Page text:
“Ellie is a lovely name,” She commented, trying to hide the fact that she was really flattered by the way the cat purred and brushed against her legs.

The old gentleman introduced himself as a new neighbor, and Vega vaguely remember a line or two mentioning an old trusted neighbor and her new ugly, but loveable dog. Solomon Adler, he said. She decided to call him Mr. Adler.

They chatted about the weather, why he moved to Southern California from the Bay, Ellie’s favorite perch basking in TV radiation. Then Solomon finally convinced his cat to stop sniffing at his new neighbor’s every plant. She bade them good day and made to return to her volume, humming and trying to remember what song this tune came from before giving up: she was too excited about visiting their new neighbors officially with Saphira.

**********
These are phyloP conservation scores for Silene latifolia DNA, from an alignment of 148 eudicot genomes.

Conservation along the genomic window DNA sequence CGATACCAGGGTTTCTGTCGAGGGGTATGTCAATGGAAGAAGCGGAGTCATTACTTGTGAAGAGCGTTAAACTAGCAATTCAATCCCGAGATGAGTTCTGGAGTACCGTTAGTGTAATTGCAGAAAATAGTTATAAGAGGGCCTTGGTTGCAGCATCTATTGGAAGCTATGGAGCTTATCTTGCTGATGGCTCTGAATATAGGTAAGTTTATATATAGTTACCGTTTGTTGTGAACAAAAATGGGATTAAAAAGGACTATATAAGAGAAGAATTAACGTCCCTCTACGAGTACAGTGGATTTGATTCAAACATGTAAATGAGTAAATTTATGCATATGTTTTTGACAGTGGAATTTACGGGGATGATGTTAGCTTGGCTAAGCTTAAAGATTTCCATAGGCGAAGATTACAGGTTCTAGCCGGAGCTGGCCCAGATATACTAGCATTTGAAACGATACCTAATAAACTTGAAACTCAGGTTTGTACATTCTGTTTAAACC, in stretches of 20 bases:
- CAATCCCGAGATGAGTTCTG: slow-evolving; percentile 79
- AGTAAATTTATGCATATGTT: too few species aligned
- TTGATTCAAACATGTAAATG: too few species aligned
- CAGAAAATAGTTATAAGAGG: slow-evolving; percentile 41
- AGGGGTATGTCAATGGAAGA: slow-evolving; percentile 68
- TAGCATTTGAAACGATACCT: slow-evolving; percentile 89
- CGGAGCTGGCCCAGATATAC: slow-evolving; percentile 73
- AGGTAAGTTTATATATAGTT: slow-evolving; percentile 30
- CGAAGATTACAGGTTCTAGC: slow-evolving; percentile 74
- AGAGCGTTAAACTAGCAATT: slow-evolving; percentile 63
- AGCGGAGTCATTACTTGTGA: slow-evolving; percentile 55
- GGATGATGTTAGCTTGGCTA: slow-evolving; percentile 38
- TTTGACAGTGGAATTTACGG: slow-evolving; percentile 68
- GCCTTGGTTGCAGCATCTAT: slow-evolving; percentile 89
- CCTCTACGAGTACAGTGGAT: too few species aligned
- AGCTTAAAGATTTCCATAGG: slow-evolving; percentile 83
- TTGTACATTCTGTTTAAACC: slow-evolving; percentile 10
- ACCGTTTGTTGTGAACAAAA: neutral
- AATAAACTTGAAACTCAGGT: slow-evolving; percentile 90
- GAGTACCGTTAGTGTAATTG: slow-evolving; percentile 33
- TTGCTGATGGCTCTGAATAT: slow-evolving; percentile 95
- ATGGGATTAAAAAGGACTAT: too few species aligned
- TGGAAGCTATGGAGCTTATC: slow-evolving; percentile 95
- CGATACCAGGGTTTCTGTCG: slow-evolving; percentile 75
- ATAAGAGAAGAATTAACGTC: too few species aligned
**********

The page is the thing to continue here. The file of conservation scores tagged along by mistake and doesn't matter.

An Atypical Morning

“Why are you up so early?”

“The same could be said about yourself.”

“…I am a morning person, thank you for noticing. Coffee?”

“At 5 a.m.?”

“I will take that as a no.”


“…what, did you forget what ‘coffee’ is?”


“It’s that dark, bitter stuff that Saphira is addicted to.”

“Oh, that. I don’t like it.”

“…okay, I will go make you some chocolate.”

“I can make it myself.”

“Nah, I treasure my mugs’ and my kitchen’s safety.”

“Oh please, that was only one time!”


“So, why are you up so early?”

“Unlike you, I have worries and responsibilities. I work.”

“…What’s lingering on your mind?”


“What is it?”

“I am almost done. Go play with your owl or something.”

“Did you have nightmares?”

“I am not a child — ”

“– My mother said that adults can have nightmares, too.”